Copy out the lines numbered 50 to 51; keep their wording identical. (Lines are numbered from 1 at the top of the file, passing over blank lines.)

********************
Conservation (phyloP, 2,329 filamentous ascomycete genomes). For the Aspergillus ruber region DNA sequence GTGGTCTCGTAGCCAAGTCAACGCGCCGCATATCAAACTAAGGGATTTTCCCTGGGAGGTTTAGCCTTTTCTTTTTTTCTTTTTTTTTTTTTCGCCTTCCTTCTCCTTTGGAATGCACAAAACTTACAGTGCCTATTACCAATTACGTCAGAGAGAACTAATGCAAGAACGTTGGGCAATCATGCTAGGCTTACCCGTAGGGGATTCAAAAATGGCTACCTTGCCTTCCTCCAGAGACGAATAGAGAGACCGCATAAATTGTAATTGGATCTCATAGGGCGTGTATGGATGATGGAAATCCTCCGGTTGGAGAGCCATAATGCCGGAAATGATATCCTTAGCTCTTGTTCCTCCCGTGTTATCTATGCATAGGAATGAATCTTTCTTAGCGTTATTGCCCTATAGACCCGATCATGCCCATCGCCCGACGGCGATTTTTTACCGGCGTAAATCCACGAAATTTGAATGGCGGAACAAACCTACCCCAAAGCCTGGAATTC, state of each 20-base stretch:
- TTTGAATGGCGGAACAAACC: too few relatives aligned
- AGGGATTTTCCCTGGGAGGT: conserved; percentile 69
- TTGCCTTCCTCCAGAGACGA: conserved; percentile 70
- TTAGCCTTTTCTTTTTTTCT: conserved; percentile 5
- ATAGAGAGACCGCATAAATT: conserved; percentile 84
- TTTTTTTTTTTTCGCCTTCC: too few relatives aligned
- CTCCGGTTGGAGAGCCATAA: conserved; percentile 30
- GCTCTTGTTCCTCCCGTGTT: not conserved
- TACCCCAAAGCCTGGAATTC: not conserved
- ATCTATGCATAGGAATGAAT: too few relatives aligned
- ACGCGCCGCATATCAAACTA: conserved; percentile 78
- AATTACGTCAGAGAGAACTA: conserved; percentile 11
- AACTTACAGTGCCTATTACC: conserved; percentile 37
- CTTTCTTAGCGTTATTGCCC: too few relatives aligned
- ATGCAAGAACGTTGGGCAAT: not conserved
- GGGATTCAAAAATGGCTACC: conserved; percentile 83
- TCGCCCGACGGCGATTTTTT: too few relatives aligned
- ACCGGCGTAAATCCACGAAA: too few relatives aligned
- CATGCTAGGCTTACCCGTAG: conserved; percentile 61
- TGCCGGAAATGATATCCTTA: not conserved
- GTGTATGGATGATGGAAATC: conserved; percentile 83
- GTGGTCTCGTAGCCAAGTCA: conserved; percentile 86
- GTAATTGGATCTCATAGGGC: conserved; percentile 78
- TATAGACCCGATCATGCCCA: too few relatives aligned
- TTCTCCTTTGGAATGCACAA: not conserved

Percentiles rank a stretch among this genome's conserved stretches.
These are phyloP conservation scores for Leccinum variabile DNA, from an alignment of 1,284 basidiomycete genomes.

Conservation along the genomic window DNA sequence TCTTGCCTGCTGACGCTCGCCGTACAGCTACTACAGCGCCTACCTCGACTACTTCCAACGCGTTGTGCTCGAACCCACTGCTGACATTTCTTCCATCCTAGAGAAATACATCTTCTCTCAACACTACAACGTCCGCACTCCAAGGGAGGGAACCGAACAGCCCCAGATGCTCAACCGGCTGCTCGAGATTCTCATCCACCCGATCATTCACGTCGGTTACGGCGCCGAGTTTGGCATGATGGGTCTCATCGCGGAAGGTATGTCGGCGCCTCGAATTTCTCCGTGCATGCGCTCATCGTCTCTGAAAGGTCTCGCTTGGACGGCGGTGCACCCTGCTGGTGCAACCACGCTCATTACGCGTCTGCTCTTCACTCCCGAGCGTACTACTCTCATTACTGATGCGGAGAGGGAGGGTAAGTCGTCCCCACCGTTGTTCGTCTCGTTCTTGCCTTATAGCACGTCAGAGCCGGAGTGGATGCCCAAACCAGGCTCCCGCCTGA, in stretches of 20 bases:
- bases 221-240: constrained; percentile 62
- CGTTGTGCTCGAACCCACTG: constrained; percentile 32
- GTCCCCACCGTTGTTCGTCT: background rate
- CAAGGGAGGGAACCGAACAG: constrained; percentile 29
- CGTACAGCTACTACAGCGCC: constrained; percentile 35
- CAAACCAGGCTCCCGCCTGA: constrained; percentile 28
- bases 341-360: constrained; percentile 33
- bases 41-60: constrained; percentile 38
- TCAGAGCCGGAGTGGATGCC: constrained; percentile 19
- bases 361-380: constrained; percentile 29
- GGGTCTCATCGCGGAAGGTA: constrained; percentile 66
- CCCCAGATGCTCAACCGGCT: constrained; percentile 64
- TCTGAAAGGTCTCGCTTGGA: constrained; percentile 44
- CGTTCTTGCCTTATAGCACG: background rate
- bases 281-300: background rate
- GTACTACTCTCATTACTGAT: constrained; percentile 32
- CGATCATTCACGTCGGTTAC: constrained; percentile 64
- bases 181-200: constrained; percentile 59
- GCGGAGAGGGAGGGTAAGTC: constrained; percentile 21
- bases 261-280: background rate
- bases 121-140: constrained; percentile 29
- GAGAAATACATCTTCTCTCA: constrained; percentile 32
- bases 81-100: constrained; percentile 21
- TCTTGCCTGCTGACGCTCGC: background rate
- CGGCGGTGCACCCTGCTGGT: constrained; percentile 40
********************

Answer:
- bases 121-140: constrained; percentile 29
- GAGAAATACATCTTCTCTCA: constrained; percentile 32